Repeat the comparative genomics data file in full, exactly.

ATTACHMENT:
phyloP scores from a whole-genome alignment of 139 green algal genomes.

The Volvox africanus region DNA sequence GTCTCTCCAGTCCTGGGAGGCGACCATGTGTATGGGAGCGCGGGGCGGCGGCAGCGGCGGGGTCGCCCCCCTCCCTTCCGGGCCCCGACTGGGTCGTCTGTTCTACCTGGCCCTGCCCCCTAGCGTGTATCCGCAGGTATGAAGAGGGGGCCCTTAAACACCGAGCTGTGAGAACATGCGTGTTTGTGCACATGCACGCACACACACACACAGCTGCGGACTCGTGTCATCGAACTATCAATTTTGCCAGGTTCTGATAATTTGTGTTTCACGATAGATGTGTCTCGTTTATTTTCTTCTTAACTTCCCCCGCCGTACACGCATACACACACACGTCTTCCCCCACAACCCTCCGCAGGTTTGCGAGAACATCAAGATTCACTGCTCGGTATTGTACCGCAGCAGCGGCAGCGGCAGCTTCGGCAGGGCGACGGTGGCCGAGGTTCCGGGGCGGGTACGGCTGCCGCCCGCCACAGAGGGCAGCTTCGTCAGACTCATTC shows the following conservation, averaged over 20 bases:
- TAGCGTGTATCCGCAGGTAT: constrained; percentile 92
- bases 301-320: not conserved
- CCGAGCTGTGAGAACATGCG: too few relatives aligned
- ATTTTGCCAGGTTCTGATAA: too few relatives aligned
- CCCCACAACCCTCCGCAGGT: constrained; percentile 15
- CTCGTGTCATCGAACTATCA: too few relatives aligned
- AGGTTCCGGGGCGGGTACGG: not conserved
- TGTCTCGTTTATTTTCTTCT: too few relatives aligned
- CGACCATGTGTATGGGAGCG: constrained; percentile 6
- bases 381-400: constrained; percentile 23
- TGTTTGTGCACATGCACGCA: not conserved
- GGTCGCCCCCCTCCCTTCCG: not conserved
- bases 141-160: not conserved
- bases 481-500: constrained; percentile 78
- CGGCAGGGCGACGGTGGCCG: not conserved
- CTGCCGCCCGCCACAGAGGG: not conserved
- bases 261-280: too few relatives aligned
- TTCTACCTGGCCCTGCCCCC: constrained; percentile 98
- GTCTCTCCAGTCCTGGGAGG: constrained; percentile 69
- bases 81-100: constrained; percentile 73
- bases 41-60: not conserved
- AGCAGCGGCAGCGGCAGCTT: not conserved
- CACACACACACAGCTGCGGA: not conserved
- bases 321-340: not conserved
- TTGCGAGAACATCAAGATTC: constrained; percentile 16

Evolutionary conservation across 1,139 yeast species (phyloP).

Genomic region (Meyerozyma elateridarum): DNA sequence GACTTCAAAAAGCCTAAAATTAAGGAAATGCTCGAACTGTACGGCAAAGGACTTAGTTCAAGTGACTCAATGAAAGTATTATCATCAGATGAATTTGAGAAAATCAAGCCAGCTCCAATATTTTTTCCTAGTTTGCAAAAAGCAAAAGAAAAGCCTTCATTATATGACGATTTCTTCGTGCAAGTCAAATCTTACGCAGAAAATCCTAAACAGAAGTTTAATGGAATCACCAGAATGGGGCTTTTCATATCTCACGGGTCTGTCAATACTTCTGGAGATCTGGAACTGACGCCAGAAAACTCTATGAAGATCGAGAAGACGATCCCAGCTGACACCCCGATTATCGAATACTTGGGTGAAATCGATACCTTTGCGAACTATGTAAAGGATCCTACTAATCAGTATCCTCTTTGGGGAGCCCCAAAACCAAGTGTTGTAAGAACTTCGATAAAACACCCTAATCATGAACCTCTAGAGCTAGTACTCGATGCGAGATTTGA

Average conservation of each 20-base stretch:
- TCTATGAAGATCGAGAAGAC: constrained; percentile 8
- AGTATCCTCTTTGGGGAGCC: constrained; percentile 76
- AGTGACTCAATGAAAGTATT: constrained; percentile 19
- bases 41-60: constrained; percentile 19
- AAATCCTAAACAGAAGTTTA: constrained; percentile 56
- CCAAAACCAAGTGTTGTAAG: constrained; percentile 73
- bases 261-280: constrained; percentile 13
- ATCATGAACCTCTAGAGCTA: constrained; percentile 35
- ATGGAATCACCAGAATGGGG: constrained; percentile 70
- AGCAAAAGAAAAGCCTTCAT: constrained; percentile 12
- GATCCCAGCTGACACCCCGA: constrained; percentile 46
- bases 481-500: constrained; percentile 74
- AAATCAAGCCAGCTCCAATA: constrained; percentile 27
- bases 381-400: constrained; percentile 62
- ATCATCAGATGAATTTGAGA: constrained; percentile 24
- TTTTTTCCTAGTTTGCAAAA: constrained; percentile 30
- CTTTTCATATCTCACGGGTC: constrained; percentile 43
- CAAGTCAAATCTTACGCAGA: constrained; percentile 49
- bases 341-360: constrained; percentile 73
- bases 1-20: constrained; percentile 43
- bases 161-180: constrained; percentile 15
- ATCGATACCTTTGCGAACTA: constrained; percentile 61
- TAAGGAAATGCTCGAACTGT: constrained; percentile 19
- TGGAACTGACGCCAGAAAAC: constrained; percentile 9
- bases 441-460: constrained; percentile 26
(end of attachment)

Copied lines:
phyloP scores from a whole-genome alignment of 139 green algal genomes.

The Volvox africanus region DNA sequence GTCTCTCCAGTCCTGGGAGGCGACCATGTGTATGGGAGCGCGGGGCGGCGGCAGCGGCGGGGTCGCCCCCCTCCCTTCCGGGCCCCGACTGGGTCGTCTGTTCTACCTGGCCCTGCCCCCTAGCGTGTATCCGCAGGTATGAAGAGGGGGCCCTTAAACACCGAGCTGTGAGAACATGCGTGTTTGTGCACATGCACGCACACACACACACAGCTGCGGACTCGTGTCATCGAACTATCAATTTTGCCAGGTTCTGATAATTTGTGTTTCACGATAGATGTGTCTCGTTTATTTTCTTCTTAACTTCCCCCGCCGTACACGCATACACACACACGTCTTCCCCCACAACCCTCCGCAGGTTTGCGAGAACATCAAGATTCACTGCTCGGTATTGTACCGCAGCAGCGGCAGCGGCAGCTTCGGCAGGGCGACGGTGGCCGAGGTTCCGGGGCGGGTACGGCTGCCGCCCGCCACAGAGGGCAGCTTCGTCAGACTCATTC shows the following conservation, averaged over 20 bases:
- TAGCGTGTATCCGCAGGTAT: constrained; percentile 92
- bases 301-320: not conserved
- CCGAGCTGTGAGAACATGCG: too few relatives aligned
- ATTTTGCCAGGTTCTGATAA: too few relatives aligned
- CCCCACAACCCTCCGCAGGT: constrained; percentile 15
- CTCGTGTCATCGAACTATCA: too few relatives aligned
- AGGTTCCGGGGCGGGTACGG: not conserved
- TGTCTCGTTTATTTTCTTCT: too few relatives aligned
- CGACCATGTGTATGGGAGCG: constrained; percentile 6
- bases 381-400: constrained; percentile 23
- TGTTTGTGCACATGCACGCA: not conserved
- GGTCGCCCCCCTCCCTTCCG: not conserved
- bases 141-160: not conserved
- bases 481-500: constrained; percentile 78
- CGGCAGGGCGACGGTGGCCG: not conserved
- CTGCCGCCCGCCACAGAGGG: not conserved
- bases 261-280: too few relatives aligned
- TTCTACCTGGCCCTGCCCCC: constrained; percentile 98
- GTCTCTCCAGTCCTGGGAGG: constrained; percentile 69
- bases 81-100: constrained; percentile 73
- bases 41-60: not conserved
- AGCAGCGGCAGCGGCAGCTT: not conserved
- CACACACACACAGCTGCGGA: not conserved
- bases 321-340: not conserved
- TTGCGAGAACATCAAGATTC: constrained; percentile 16

Evolutionary conservation across 1,139 yeast species (phyloP).

Genomic region (Meyerozyma elateridarum): DNA sequence GACTTCAAAAAGCCTAAAATTAAGGAAATGCTCGAACTGTACGGCAAAGGACTTAGTTCAAGTGACTCAATGAAAGTATTATCATCAGATGAATTTGAGAAAATCAAGCCAGCTCCAATATTTTTTCCTAGTTTGCAAAAAGCAAAAGAAAAGCCTTCATTATATGACGATTTCTTCGTGCAAGTCAAATCTTACGCAGAAAATCCTAAACAGAAGTTTAATGGAATCACCAGAATGGGGCTTTTCATATCTCACGGGTCTGTCAATACTTCTGGAGATCTGGAACTGACGCCAGAAAACTCTATGAAGATCGAGAAGACGATCCCAGCTGACACCCCGATTATCGAATACTTGGGTGAAATCGATACCTTTGCGAACTATGTAAAGGATCCTACTAATCAGTATCCTCTTTGGGGAGCCCCAAAACCAAGTGTTGTAAGAACTTCGATAAAACACCCTAATCATGAACCTCTAGAGCTAGTACTCGATGCGAGATTTGA

Average conservation of each 20-base stretch:
- TCTATGAAGATCGAGAAGAC: constrained; percentile 8
- AGTATCCTCTTTGGGGAGCC: constrained; percentile 76
- AGTGACTCAATGAAAGTATT: constrained; percentile 19
- bases 41-60: constrained; percentile 19
- AAATCCTAAACAGAAGTTTA: constrained; percentile 56
- CCAAAACCAAGTGTTGTAAG: constrained; percentile 73
- bases 261-280: constrained; percentile 13
- ATCATGAACCTCTAGAGCTA: constrained; percentile 35
- ATGGAATCACCAGAATGGGG: constrained; percentile 70
- AGCAAAAGAAAAGCCTTCAT: constrained; percentile 12
- GATCCCAGCTGACACCCCGA: constrained; percentile 46
- bases 481-500: constrained; percentile 74
- AAATCAAGCCAGCTCCAATA: constrained; percentile 27
- bases 381-400: constrained; percentile 62
- ATCATCAGATGAATTTGAGA: constrained; percentile 24
- TTTTTTCCTAGTTTGCAAAA: constrained; percentile 30
- CTTTTCATATCTCACGGGTC: constrained; percentile 43
- CAAGTCAAATCTTACGCAGA: constrained; percentile 49
- bases 341-360: constrained; percentile 73
- bases 1-20: constrained; percentile 43
- bases 161-180: constrained; percentile 15
- ATCGATACCTTTGCGAACTA: constrained; percentile 61
- TAAGGAAATGCTCGAACTGT: constrained; percentile 19
- TGGAACTGACGCCAGAAAAC: constrained; percentile 9
- bases 441-460: constrained; percentile 26